Fact Sheet:

Island Park Drive NCC Covenants

Updated: January 15, 2016

I.   Street Basics

  • Island Park Drive [and the Ottawa River Parkway] is a “federally owned road”.  This is in contrast to:
    • “arterial roads” – Richmond Road, Scott Street, Churchill Avenue between Scott and Richmond, and Woodroffe Avenue, and
    • “local roads” – Picaddily, Mayfair, etc.
  • What makes our experience unique on Island Park Drive is that the street is owned by the federal government and the properties alongside the street are subject to Covenants which govern the orientation and look of the properties. Authority for both street ownership and character rests with the National Capital Commission (NCC).

II.   NCC Covenants

  1. Full Name
    • Restrictive covenants on Island Park Drive (IPD)


  1. What do they refer to?
    • The private properties along IPD


  1. Who do they apply to?
    • The NCC (previously the Ottawa Improvement Commission) and the private property owners (via standalone instruments between NCC and the original developer, as well as in the individual transfer documents for the adjoining owners).


  1. What does this mean?
    • Private properties along IPD are subject to restrictive covenants in favour of the NCC registered on title to the properties.


  1. When do the restrictions expire?
    • December 21, 2020


  1. What are the restrictions?


Private Properties:

  • Lots shall be sold for residential purposes only.
  • No more than one detached residence is to be erected on each lot.
  • Each residence must cost at least $6,500 (1920 value, approx.. $78,313 today).

1 4) No building, fence or other structure to be placed within 25’ from the line of the lot abutting IPD.

  • No building to be constructed without approval by the NCC of the plans of the exterior of the building.
  • NCC may enter on the lands and remove, at owner’s expense, any structure for which such approval has not been granted.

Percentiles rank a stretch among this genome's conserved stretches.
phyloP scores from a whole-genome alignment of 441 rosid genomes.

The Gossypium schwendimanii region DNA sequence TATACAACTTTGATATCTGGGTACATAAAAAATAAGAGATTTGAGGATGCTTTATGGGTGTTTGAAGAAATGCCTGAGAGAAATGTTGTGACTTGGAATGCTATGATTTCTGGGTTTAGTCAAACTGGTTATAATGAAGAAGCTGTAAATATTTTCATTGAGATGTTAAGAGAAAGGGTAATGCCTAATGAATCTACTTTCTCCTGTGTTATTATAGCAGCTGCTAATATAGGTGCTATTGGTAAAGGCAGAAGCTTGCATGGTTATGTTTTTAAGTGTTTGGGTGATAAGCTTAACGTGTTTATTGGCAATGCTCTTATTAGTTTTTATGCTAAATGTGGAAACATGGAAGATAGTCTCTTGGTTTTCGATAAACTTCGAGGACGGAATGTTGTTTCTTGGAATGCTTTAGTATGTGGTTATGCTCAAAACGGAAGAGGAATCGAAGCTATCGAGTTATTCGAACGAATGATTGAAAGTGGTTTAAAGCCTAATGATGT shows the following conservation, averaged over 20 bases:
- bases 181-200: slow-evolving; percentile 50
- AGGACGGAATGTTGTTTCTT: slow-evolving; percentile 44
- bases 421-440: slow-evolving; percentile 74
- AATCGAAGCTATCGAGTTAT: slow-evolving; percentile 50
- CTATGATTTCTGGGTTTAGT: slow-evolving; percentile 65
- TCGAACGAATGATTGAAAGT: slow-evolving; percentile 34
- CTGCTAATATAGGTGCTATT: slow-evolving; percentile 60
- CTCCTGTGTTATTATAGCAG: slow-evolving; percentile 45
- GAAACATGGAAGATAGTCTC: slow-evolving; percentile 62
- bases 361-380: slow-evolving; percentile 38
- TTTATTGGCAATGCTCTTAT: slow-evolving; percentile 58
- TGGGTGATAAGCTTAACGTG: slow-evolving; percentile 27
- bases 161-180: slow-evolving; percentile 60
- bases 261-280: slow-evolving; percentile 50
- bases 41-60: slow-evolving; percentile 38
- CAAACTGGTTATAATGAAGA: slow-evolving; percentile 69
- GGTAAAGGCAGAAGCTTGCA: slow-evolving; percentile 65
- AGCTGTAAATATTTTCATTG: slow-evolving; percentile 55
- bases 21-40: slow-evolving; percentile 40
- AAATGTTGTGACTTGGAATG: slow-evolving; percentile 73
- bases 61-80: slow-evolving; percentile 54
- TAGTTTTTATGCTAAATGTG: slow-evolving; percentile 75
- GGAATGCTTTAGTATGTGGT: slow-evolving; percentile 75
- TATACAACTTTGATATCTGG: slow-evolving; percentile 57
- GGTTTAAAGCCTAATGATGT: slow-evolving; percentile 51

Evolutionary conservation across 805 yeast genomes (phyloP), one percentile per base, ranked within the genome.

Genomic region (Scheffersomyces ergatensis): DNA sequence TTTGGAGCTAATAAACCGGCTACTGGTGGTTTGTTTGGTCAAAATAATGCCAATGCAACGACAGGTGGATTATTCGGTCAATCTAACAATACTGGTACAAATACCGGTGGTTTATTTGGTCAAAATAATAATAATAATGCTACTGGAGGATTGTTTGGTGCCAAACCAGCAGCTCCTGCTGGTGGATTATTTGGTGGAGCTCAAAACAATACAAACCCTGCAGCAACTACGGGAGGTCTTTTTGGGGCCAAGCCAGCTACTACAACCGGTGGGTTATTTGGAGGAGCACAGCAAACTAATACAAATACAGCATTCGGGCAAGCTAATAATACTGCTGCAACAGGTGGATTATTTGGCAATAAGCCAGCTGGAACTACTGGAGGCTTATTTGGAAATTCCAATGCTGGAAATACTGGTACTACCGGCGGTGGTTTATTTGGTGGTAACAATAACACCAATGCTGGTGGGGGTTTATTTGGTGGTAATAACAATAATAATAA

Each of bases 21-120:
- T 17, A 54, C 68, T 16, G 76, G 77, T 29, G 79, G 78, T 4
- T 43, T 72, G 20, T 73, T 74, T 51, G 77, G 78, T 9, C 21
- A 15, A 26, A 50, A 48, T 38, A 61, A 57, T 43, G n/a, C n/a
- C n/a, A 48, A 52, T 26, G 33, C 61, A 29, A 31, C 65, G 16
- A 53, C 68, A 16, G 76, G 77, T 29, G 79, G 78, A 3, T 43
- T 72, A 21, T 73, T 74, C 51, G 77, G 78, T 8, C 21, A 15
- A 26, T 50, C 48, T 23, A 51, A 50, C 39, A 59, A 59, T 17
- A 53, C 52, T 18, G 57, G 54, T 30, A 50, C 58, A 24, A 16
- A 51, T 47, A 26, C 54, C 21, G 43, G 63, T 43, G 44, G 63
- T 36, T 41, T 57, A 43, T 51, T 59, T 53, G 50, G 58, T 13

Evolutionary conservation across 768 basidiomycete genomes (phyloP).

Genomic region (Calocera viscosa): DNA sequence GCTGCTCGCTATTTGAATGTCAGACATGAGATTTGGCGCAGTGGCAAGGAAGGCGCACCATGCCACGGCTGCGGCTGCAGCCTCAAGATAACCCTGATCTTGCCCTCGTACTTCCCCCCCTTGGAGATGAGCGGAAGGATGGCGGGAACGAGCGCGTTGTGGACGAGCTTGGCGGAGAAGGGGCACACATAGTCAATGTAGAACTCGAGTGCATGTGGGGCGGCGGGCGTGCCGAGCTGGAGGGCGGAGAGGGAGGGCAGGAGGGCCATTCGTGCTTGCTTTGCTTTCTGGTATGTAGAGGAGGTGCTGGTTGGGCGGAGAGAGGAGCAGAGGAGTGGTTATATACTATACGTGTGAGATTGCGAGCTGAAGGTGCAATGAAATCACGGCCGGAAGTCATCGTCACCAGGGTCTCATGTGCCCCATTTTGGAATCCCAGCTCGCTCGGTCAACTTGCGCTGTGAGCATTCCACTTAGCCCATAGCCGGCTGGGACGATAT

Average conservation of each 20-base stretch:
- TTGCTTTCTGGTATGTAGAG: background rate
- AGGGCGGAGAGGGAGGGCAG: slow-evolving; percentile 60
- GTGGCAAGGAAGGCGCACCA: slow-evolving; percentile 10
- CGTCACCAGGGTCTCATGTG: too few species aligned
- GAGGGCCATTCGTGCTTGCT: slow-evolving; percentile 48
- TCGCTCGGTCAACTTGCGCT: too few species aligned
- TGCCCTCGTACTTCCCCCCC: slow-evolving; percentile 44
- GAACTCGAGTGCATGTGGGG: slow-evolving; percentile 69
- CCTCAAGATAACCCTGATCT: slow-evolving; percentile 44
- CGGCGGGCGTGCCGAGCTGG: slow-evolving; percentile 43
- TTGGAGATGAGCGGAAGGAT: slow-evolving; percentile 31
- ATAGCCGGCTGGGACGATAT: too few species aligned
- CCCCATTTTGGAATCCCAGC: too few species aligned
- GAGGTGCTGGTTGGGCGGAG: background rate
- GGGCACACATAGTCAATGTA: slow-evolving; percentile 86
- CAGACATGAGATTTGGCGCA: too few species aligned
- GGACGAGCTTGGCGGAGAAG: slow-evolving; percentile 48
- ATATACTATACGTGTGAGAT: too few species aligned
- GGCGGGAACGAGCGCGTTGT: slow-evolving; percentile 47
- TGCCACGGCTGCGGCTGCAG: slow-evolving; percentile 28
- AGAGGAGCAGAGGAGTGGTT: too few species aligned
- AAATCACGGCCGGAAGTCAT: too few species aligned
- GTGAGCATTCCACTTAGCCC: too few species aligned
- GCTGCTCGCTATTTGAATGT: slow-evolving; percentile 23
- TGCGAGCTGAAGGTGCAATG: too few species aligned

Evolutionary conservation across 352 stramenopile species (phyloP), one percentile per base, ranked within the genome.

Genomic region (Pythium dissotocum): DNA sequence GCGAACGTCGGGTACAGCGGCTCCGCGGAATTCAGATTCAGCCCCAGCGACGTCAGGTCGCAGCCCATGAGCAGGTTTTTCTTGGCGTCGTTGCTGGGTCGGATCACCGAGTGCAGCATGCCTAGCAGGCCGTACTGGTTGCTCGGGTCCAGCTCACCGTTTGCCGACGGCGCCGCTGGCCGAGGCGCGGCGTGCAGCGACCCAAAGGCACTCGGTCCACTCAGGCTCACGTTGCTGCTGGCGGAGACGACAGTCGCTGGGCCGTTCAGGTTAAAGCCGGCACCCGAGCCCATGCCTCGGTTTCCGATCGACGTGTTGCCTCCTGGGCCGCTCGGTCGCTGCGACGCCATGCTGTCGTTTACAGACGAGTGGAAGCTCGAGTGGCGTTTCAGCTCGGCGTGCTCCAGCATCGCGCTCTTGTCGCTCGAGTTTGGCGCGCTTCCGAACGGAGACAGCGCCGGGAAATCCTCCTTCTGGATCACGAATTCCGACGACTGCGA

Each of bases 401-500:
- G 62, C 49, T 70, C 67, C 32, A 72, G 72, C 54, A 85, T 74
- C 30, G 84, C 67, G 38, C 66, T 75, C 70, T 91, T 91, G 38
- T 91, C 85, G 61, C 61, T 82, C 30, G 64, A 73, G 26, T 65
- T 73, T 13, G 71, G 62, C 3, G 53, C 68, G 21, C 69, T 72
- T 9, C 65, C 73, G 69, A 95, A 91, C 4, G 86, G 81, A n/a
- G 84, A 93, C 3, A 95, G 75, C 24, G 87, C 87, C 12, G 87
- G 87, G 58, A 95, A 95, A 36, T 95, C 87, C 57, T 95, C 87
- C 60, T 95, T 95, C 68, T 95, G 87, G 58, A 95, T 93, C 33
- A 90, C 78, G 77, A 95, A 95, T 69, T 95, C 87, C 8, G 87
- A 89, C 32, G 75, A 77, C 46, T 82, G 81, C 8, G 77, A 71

• Buildings are to conform with existing buildings on IPD.
  • The lot owners will not permit, so far as within their power, business traffic to or from their properties along the IPD. (The lane at the back of the lots must be used instead.)
  • Lot owners shall ensure that water and gas mains, sewers, and other pipes servicing the houses, as well as poles for electric and telephone wires, are to be placed at the rear of the lots. (There’s an exception if the property owner satisfies the NCC of the impracticability.)
  • Ten foot gateways connecting the IPD and the lane at the back may be constructed on the lots.



  • The NCC is to maintain the IPD in good order as a public street, with sidewalks.
  • Commercial traffic is to be prohibited (except temporarily, by special application to the NCC).


  1. What are the consequences of the covenants expiring?
    • If the covenants expire without any replacement (NCC or City) lot owners would not have to abide by the restrictions (see #6 above).
    • Following December 22, 2020, lot owners would be able to build anything on their land, without the consent of the NCC, including buildings that are not in conformity with existing buildings and structures that are within 25’ of the IPD.
    • Properties would be able to be used for purposes other than residential, subject to any applicable municipal by-laws.